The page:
Galveston, Texas -- In 2003, the highly contagious and often-deadly mystery disease now called SARS emerged explosively out of Southern China. It eventually killed an estimated 916 people in Asia, Europe, and North and South America--nearly one in ten of those it infected.
When scientists identified the virus that caused this sudden acute respiratory syndrome, they classified it as a coronavirus--a virus family whose other members cause many common colds. But to there was nothing common about the lethality of SARS; clearly, this coronavirus had some nasty tricks up its sleeve.
Now, in a discovery that suggests a possible new route by which scientists might fashion a vaccine against SARS, researchers at the University of Texas Medical Branch at Galveston (UTMB) have uncovered one of those tricks: a "secret weapon" that the SARS coronavirus uses to sabotage the immune defenses of infected cells. Experiments conducted by the UTMB scientists show that a SARS coronavirus protein called "nsp1" causes the breakdown of biochemical messages that normally prompt the production of a protein critical to defending the body against viruses.
"The SARS nsp1 protein degrades the messenger RNA instructions sent from DNA to make interferon beta, which is crucial to host immunity," said UTMB professor of microbiology and immunology Shinji Makino, senior author of a paper on the discovery to be published online the week of August 7 in the Proceedings of the National Academy of Sciences. "This is a very rare phenomenon, and it raises a lot of questions -- among them, whether we can make a mutant form of SARS coronavirus that lacks the ability to degrade messenger RNA, which could ultimately lead to the creation of a live attenuated vaccine for SARS."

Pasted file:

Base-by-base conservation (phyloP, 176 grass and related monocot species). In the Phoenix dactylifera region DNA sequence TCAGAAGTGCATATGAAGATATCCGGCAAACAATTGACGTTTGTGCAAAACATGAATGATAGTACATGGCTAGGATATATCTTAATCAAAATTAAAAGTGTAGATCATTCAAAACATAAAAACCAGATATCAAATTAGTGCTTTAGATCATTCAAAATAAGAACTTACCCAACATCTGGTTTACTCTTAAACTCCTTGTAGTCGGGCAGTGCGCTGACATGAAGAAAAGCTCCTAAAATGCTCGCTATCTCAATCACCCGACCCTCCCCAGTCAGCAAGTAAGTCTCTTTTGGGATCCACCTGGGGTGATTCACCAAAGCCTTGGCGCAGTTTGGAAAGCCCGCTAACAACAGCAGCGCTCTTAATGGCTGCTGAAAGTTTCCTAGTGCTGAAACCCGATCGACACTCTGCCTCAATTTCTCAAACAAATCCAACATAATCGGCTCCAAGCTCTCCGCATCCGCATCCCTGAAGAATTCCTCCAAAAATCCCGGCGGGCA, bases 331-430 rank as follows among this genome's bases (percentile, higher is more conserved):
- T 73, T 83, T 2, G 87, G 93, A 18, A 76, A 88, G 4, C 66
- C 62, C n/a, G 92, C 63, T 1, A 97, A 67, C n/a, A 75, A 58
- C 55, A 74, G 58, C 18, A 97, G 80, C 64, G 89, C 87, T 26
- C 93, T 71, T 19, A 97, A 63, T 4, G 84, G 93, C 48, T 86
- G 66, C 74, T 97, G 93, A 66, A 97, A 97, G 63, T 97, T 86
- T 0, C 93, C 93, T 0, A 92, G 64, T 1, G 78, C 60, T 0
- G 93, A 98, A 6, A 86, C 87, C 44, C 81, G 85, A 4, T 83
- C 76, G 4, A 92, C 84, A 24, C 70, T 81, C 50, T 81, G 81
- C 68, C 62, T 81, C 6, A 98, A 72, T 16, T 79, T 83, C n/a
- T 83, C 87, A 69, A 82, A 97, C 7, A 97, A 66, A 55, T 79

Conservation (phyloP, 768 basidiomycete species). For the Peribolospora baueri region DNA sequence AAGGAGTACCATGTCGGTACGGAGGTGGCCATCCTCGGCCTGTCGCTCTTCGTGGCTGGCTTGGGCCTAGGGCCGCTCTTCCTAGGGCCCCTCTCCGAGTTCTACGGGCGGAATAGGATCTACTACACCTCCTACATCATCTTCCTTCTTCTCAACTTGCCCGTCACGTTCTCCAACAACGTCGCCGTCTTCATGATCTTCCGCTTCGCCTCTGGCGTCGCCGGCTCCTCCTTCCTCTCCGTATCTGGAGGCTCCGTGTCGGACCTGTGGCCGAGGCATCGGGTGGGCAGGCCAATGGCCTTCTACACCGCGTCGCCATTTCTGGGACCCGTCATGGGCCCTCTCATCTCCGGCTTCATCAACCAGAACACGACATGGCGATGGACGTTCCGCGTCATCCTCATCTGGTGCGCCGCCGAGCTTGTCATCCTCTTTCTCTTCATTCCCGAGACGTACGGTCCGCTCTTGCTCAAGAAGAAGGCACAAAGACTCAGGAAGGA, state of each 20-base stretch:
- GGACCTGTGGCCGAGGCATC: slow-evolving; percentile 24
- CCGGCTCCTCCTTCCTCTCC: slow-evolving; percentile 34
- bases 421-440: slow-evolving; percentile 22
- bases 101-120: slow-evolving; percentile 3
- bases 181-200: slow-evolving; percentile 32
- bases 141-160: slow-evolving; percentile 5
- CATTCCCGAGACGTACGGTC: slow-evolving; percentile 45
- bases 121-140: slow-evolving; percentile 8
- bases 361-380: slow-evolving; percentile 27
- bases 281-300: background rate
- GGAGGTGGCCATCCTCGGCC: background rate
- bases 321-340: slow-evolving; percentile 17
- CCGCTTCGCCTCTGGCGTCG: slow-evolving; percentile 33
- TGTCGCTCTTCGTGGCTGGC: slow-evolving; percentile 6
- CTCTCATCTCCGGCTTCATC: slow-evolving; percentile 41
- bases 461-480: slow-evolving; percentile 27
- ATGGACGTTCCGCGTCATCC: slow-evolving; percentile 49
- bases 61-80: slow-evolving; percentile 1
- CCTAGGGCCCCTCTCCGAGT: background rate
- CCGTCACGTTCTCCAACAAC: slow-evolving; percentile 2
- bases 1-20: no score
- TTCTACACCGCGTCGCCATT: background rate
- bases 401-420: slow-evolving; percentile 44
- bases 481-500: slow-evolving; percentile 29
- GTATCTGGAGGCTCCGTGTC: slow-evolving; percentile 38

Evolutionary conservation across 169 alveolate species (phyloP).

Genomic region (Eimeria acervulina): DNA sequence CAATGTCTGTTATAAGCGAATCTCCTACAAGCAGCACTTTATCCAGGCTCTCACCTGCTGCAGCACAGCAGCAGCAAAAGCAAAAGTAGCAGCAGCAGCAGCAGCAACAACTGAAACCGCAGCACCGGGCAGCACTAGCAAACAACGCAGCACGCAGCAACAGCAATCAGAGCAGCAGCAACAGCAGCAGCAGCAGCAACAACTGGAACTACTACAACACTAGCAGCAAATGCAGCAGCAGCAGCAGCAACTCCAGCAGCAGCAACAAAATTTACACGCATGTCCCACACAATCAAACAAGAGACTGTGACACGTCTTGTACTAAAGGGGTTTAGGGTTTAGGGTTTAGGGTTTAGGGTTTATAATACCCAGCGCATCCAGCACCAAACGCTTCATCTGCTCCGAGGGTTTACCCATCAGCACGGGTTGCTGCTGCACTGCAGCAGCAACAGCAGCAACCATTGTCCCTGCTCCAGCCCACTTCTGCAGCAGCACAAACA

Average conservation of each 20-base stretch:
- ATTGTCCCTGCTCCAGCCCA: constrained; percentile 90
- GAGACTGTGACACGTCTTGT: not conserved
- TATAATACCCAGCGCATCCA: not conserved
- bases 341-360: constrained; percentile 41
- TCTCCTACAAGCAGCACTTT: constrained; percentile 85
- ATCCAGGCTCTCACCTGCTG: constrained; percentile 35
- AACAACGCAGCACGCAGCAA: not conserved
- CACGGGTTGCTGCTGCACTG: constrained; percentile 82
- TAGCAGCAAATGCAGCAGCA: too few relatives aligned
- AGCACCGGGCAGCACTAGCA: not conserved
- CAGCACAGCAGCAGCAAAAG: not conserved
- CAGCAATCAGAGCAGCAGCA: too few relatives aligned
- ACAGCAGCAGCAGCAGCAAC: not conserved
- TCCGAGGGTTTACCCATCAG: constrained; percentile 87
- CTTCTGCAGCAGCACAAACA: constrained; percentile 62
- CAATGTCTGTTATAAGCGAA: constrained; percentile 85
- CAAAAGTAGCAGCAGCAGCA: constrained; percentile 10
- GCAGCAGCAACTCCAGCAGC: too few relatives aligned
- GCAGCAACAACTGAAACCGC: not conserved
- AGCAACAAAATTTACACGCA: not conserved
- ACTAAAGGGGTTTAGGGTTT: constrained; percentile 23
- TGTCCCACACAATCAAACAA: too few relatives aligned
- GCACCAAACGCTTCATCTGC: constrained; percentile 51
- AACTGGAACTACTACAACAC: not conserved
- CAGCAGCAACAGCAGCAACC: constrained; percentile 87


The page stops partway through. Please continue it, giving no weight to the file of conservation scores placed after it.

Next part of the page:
Although many viruses interfere with host cells making messenger RNA or translating it into infection-fighting proteins, only one other virus is known to break down messenger RNA: herpes simplex virus (HSV).
Makino credits lead author Wataru Kamitani, a UTMB postdoctoral research fellow, with noticing that the nsp1 protein had an unexpected effect while he was investigating a different set of SARS coronavirus proteins. "He found this suppression of host gene expression, and then he designed several elegant experiments that showed it was caused by RNA degradation, something never before seen in an RNA virus."
Exactly how that degradation takes place, how an RNA virus can preserve its integrity when it makes a protein that breaks down RNA, and whether a mutated non-RNA-degrading SARS coronavirus could constitute a workable SARS vaccine are all issues that Makino's group intends to pursue. "The main concern for everybody is whether SARS will come back," Makino said. "We want to be ready for it if it does."
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